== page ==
Na+,K+ATPase (NKA), a transmembrane protein essential for maintaining the electrochemical gradient across the plasma membrane, acts as a receptor for cardiotonic steroids (CTS) such as ouabain. CTS binding to NKA, triggers signalling pathways or inhibits NKA activity in a concentration-dependent manner, resulting in a modulation of Ca2+ levels, which are essential for homeostasis in neurons. However, most of the pharmacological strategies for avoiding neuronal death do not target NKA activity, due to its complexity and poor comprehension of the mechanisms involved in NKA modulation. The present review aims to discuss two points regarding the interplay between NKA and Ca2+ signalling in the brain: NKA impairment causing illness as well as neuronal death due to Ca2+ signalling and benefits to the brain by modulating NKA activity. These interactions play an essential role in neuronal cell fate determination and are relevant to finding new targets for the treatment of neurodegenerative diseases.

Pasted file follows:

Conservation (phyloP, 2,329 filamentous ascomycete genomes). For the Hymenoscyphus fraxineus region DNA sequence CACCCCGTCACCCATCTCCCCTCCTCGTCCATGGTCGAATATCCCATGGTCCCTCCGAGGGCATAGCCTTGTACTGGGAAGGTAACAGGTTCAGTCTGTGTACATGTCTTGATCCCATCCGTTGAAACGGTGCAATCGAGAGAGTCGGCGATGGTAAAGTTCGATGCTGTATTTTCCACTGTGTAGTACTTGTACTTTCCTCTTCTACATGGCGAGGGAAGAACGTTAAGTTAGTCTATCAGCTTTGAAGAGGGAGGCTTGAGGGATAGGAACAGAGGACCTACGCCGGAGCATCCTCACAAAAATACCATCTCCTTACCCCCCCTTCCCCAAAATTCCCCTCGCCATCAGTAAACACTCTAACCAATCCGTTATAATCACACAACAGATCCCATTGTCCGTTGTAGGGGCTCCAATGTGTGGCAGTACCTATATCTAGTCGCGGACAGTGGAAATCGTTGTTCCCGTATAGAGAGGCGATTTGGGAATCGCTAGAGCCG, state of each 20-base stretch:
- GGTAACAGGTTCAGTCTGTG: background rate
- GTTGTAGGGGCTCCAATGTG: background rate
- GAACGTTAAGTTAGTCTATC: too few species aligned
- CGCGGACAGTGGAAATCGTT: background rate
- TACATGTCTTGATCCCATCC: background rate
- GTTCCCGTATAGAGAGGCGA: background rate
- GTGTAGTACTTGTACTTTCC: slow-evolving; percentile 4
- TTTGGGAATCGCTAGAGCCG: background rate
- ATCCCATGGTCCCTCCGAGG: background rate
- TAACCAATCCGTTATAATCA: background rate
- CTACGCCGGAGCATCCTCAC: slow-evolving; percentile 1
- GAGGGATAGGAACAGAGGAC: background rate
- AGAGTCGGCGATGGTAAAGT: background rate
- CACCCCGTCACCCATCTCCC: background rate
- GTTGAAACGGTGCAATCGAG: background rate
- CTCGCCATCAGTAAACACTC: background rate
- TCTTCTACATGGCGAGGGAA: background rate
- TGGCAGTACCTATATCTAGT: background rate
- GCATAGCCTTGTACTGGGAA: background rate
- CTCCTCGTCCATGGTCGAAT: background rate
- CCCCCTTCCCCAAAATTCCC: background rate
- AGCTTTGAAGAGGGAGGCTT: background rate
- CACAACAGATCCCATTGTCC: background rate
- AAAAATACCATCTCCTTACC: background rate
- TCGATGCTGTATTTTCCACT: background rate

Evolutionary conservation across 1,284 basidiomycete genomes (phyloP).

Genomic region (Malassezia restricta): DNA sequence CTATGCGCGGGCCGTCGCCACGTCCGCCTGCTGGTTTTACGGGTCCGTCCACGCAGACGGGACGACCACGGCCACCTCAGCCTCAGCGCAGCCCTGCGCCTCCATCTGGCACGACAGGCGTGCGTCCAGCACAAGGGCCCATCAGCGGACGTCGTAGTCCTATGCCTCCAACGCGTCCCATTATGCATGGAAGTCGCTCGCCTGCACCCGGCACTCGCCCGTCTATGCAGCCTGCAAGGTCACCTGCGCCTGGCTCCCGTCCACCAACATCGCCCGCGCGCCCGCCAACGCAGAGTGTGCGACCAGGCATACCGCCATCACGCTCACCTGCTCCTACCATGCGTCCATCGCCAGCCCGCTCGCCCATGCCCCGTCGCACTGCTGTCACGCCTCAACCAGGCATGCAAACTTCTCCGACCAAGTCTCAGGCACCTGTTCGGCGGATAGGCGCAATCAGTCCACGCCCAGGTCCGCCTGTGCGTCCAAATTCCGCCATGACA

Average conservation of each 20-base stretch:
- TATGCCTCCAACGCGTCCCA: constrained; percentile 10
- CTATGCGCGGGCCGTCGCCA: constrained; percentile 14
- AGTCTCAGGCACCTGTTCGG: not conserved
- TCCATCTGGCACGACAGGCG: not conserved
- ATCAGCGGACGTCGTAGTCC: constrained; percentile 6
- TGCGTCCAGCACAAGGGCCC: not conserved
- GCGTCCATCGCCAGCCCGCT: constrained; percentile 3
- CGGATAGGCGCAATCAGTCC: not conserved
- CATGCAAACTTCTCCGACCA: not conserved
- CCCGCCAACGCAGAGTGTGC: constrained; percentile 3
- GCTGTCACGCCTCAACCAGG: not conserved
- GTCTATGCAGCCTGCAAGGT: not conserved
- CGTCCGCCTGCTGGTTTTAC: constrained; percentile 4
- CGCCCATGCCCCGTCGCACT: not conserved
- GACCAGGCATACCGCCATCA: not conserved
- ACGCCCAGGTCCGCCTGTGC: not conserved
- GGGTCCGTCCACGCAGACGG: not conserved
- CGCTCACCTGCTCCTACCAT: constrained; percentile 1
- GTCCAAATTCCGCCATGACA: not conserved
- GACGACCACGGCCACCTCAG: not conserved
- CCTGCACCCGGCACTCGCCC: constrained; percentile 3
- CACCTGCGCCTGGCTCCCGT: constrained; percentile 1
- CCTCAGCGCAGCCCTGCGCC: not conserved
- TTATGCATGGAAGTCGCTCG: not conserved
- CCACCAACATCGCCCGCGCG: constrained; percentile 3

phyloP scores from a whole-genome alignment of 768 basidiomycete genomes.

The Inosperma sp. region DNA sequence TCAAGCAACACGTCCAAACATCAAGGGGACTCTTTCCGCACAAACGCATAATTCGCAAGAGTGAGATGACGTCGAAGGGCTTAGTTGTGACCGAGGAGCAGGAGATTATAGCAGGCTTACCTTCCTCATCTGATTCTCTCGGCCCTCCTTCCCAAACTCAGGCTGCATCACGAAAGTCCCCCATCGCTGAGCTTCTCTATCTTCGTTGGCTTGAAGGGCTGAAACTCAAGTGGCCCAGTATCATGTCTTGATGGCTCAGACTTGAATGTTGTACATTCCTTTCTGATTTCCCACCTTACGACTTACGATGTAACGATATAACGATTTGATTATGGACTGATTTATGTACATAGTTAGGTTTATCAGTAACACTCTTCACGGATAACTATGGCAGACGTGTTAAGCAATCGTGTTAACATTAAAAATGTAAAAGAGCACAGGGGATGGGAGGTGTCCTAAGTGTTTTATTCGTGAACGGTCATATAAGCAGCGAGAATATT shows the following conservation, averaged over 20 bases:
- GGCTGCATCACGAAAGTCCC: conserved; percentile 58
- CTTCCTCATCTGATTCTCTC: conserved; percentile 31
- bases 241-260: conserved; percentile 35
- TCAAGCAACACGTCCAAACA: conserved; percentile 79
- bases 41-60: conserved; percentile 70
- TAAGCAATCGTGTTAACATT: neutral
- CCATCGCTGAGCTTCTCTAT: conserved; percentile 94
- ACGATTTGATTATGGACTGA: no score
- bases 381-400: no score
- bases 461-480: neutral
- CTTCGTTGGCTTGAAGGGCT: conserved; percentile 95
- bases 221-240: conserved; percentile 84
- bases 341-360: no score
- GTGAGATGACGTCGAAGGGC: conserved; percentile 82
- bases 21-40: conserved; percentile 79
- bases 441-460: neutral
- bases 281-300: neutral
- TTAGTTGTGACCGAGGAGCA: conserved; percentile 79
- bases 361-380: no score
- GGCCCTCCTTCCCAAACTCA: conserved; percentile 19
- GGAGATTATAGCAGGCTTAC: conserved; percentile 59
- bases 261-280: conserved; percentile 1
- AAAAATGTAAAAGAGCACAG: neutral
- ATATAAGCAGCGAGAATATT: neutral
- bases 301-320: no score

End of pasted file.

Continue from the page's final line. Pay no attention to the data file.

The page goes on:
Ouabain (OUA) is an inhibitor of Na+, K+ -ATPase that has been identified as an endogenous substance present in human plasma, and it has been shown to be associated with the response to acute stress in both animals and humans. Chronic stress is a major aggravating factor of psychiatric disorders, including depression and anxiety. The present work investigates the effects of OUA intermittent administration during chronic unpredictable stress (CUS) protocol in the rat’s central nervous system (CNS). Adult male Wistar rats were pretreated intraperitoneally with ouabain (1.8 μg/kg), followed by CUS protocol for 14 days. The levels of serum corticosterone, ACTH, and CRH serum were evaluated through ELISA and the expression of CRH, CRHR1, and CRHR2 genes in the hypothalamus and hippocampus of the animals through RT-PCR. Inflammatory parameters were also investigated, as well as the behavioral CUS effects on memory, that were assayed through the object recognition task, contextual fear conditioning, and memory extinction paradigms. The results suggest that intermittent OUA treatment reversed CUS-induced HPA axis hyperactivity through the reduction of (i) glucocorticoids levels, (ii) CRH-CRHR1 expression, and by decreasing neuroinflammation with the reduction of iNOS activity, without interfering with the expression of antioxidant enzymes. These changes in both the hypothalamus and hippocampus may reflect in the rapid extinction of aversive memory. The present data demonstrate, for the first time, the ability of OUA to modulate the HPA axis as well as the disappearance of aversive memory in rats.